Shank 39 of mandrel 29 is inserted through cup 38 of hole saw 9 and through bushing 1. Threaded body 30 of mandrel 29 is threaded into hole 11 in bushing 1. It is important that the lengths of collar pins 34 and 35 be determined such that when shank 15 is tightened against saw base 12 on bushing 1 and collar 22 is moved on shank body 16 such that counterbore bottom surface 36 is rested against shank flange 17, ends 36 and 37 of pins 34 and 35 extend into cup 38 of hole saw 9 slightly beyond flange 7 of bushing 1, as shown in FIG. 6, for the purpose that when mandrel 29 is threaded into bushing 1, fingers 41 and 42 will be stopped against pins 34 and 35 before face 48 of finger plate 40 can bind against bushing flang 7 and cause difficulty for mandrel 29 to be started out through bushing 1 when the driver-extruder is in sawing mode. For example only, if mandrel 29 and bushing 1 are threaded 1/2" UNC (13 threads per inch), finger plate 40 will advance into cup 38 of hole saw 9 approximately 0.038" in each 1/2 revolution of mandrel 29 as mandrel 29 is threaded into bushing 1, such that pin ends 36 and 37 would need to extend into cup 38 slightly more than 0.038" beyond bushing flange 7 to insure that fingers 41 and 42 would be stopped against pins 34 and 35 before face 48 of finger plate 40 came into contact with bushing flange 7.
Referring to FIG. 1, if the inside face surfaces 88 and 89 of mandrel fingers 41 and 42 are in the same plane as face surface 48 of finger plate 40, and if ends 36 and 37 of collar pins 34 and 35 are finished perpendicular to the axes of pins 34 and 35, it would be possible for the inside surfaces 88 and 89 of fingers 41 and 42 to be coincidentally brought against ends 36 and 37 of pins 34 and 35 when mandrel 29 is threaded into bushing 1, causing fingers 41 and 42 to bind against pin ends 36 and 37, jamming collar 22 against shank flange 17 and making it impossible for pins 34 and 35 to be moved into cup 38 of hole saw 9 in the sawing mode. It is impractical to index thread starts on a mandrel and in a bushing, and to index the locations of fingers on a mandrel to avoid such interference on interchangeable parts.
For that reason, mandrel fingers 41 and 42 are twisted slightly out of the plane of finger plate 40, or they may be so machined, such that surfaces 88 and 89 of fingers 41 and 42 form angles relative to the axis of mandrel 29 slightly larger than the helix angle of the threads (not numbered) of mandrel body 30. Ends 36 and 37 of collar pins 34 and 35 are likewise formed at angles relative to the axis of collar 22 slightly larger than the helix angle of the threaded mandrel body 30. Thus, with finger surfaces 88 and 89 and pin ends 36 and 37 so angularly formed, fingers 41 and 42 will pass freely over pin ends 36 and 37 as mandrel 29 is threaded into bushing 1 until the then leading edges (not numbered) of fingers 41 and 42 contact and are stopped against the cylindrical sides of collar pins 34 and 35.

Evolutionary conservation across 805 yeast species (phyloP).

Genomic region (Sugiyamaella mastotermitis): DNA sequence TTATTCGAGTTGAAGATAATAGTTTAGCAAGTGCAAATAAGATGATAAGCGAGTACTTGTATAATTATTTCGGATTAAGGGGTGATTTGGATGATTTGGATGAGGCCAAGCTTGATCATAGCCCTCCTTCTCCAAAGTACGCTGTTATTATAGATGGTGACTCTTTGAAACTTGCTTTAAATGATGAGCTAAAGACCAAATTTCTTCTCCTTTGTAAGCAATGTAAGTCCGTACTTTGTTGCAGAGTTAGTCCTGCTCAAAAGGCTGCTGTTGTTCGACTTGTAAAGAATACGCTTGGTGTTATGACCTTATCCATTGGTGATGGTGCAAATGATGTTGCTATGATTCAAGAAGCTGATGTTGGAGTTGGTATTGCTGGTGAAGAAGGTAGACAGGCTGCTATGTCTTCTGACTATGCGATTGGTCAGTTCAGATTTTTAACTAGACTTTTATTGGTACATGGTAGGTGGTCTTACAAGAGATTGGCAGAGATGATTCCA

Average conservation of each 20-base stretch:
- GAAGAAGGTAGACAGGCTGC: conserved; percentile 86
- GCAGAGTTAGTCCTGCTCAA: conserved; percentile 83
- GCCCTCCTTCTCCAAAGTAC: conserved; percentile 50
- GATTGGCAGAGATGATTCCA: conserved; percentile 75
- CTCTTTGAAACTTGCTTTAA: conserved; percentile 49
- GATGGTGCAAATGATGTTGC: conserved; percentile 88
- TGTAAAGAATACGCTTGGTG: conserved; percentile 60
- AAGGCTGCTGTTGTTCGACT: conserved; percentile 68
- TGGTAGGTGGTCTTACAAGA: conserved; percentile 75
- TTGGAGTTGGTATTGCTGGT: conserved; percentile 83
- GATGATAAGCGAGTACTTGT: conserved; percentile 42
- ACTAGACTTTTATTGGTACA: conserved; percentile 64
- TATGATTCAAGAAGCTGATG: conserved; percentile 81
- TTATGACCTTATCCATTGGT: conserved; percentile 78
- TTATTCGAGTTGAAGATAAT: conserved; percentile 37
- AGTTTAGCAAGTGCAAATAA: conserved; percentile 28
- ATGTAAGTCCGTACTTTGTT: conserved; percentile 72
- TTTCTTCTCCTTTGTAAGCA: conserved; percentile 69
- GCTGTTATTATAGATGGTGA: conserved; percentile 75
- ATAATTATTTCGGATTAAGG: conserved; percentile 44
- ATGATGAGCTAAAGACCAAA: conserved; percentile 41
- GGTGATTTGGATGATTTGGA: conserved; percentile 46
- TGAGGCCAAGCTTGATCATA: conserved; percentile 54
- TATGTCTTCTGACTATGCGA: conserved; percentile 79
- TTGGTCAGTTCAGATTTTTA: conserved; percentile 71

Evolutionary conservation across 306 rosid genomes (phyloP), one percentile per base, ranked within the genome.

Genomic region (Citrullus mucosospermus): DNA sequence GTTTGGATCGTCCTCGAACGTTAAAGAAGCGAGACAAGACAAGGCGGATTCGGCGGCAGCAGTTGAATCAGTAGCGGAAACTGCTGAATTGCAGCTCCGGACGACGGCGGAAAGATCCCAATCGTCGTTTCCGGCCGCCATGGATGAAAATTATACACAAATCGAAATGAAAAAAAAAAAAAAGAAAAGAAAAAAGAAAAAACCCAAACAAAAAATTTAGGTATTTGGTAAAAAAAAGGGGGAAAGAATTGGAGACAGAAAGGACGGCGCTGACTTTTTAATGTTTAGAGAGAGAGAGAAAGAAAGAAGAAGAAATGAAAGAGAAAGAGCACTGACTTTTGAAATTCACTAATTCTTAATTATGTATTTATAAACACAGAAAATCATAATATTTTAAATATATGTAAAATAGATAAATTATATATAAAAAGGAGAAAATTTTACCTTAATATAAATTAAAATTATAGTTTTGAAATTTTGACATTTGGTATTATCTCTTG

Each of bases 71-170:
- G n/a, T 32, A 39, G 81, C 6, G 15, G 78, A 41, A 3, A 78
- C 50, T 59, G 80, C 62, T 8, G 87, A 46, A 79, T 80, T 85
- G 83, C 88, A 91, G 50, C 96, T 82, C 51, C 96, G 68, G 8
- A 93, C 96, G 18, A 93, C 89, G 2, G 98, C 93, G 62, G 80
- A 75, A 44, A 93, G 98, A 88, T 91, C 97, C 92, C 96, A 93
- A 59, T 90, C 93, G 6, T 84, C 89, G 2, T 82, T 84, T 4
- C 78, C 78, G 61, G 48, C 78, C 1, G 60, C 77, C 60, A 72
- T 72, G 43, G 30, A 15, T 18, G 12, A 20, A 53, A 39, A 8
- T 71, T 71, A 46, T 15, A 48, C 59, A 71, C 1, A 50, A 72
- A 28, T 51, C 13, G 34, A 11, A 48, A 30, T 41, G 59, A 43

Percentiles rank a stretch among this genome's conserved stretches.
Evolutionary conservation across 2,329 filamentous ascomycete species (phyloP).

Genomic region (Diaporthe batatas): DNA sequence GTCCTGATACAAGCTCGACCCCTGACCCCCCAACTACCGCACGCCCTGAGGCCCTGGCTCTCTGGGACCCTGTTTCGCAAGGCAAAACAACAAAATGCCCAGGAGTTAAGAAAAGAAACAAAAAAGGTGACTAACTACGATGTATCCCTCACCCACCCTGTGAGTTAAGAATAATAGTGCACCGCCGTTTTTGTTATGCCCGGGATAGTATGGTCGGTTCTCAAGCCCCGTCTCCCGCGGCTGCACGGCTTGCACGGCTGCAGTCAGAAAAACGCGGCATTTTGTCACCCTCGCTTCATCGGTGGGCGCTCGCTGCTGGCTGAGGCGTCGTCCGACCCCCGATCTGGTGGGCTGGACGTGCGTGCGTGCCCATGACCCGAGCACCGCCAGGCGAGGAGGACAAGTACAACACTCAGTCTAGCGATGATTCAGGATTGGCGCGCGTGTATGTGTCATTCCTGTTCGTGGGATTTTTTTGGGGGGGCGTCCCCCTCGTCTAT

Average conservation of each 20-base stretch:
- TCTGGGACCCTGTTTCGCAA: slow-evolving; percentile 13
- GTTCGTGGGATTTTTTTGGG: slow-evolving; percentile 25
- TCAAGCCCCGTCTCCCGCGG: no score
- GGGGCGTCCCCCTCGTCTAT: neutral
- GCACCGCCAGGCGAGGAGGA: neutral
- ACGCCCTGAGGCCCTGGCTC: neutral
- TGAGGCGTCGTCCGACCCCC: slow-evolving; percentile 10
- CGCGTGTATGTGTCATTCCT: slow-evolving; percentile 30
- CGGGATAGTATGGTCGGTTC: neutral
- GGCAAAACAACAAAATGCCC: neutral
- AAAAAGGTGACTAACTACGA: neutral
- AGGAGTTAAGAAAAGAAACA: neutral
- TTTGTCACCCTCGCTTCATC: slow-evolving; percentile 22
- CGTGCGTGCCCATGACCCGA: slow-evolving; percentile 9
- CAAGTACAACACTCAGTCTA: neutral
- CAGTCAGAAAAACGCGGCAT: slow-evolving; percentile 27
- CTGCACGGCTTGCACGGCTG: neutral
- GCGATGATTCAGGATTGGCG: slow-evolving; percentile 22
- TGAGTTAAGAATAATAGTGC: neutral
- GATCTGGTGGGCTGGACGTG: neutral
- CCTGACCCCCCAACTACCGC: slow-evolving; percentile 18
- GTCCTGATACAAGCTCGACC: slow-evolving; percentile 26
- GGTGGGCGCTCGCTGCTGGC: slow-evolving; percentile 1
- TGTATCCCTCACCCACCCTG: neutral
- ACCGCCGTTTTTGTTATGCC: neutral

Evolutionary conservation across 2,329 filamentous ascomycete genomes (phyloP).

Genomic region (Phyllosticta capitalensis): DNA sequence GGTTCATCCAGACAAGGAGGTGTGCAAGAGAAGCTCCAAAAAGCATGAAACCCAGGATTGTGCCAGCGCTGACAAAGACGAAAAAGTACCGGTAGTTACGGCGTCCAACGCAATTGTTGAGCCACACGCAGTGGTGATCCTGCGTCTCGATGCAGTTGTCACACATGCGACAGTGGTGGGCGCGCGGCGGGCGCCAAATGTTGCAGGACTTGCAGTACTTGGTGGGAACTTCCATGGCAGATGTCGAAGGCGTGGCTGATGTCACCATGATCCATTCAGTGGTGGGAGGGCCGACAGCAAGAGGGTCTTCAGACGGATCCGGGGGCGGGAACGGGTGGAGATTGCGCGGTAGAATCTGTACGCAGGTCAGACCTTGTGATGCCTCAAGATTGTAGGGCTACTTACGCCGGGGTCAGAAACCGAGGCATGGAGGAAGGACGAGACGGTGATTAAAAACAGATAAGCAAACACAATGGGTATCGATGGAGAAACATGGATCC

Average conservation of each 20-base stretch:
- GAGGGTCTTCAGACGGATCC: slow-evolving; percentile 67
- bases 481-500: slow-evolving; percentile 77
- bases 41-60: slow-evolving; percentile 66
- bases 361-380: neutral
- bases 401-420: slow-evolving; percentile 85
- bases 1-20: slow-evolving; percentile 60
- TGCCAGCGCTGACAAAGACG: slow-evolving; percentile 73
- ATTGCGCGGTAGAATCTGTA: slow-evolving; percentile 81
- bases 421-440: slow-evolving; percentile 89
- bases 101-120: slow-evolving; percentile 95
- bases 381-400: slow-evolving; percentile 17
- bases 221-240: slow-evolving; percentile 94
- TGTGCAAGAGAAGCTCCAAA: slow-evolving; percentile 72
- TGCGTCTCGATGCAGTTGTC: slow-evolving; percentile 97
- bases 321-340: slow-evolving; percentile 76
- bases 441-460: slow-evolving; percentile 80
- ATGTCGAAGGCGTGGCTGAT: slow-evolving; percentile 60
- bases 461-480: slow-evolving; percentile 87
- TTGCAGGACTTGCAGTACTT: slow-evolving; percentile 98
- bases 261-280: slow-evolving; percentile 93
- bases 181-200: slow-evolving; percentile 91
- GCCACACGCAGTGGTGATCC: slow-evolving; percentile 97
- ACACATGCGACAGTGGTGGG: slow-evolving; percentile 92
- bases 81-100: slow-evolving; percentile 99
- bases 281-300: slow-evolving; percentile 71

In a similar manner, in FIG. 7, fingers 79 and 80 extending from finger plate 77, and ends 69 and 70 of collar tongues 81 and 82 form corresponding angles slightly larger than the helix angle of the threads (not numbered) of mandrel body 75.
The helix angle of a 1/2" UNC thread, for example, is only approximately 2.8 degrees, which resolves to a very small dimensional increment over the widths of fingers 41 and 42 and over the diameters of pins 34 and 35 (only about 0.004" inclination of the surfaces) and is shown greatly exaggerated in FIG. 6, as angular surface 90 on mandrel finger 42 and by curved periphery 91 on end 37 of collar pin 35. The angles are important, however, to avoid undesireable interference.
After mandrel 29 is threaded into bushing 1 and fingers 41 and 42 are stopped against pins 34 and 35, collar 22 may be moved on shank body 16 such that boss 25 rests against saw base 12 and such that pins 34 and 35 extend sufficiently into cup 38 of hole saw 9 to block right hand rotation of mandrel 29 relative to hole saw 9 by faces 43 and 44 of fingers 41 and 42 impinging upon collar pins 34 and 35 and then thereafter during right hand rotation of mandrel 29 torque is transferred from mandrel 29 through fingers 41 and 42 to pins 34 and 35 and to the sides of holes 30 and 31 of saw base 12 to impart right hand rotation of hole saw 9 for sawing.
Conversely, after sawing and when a plug of sawed material is confined within the cup 38 of hole saw 9 and impaled on pilot drill 45, collar 22 may be moved against hexagonal flange 17 on shank body 16 such that collar pins 34 and 35 are withdrawn from contact with fingers 41 and 42 such as to free finger plate 40 and mandrel 29 to rotate in cup 38 of hole saw 9 and to allow threaded body 30 of mandrel 29 to cooperate with threaded hole 11 of bushing 1 for mandrel 29 to be threaded out through cup 38 of saw 9 for end 47 of mandrel 29 and finger plate 40 to extrude sawed material from cup 38 of hole saw 9.
Referring to FIG. 6, bushing 51 in hole saw 9 is a modification of previously described bushing 1. Clearance hole 52 formed axially through bushing 51 closely fits threaded body 30 of mandrel 29, replacing threaded hole 11 of bushing 1. Shank 53 is a modification of shank 15, previously described. Threaded hole 54 through end 55 of modified shank 53 is adapted to engage threaded body 30 of mandrel 29, and replaces clearance hole 20 in end 21 of shank 15, such that threaded hole 54 cooperates with shank body 30 for the function of extruding sawed material from cup 38 of saw 9.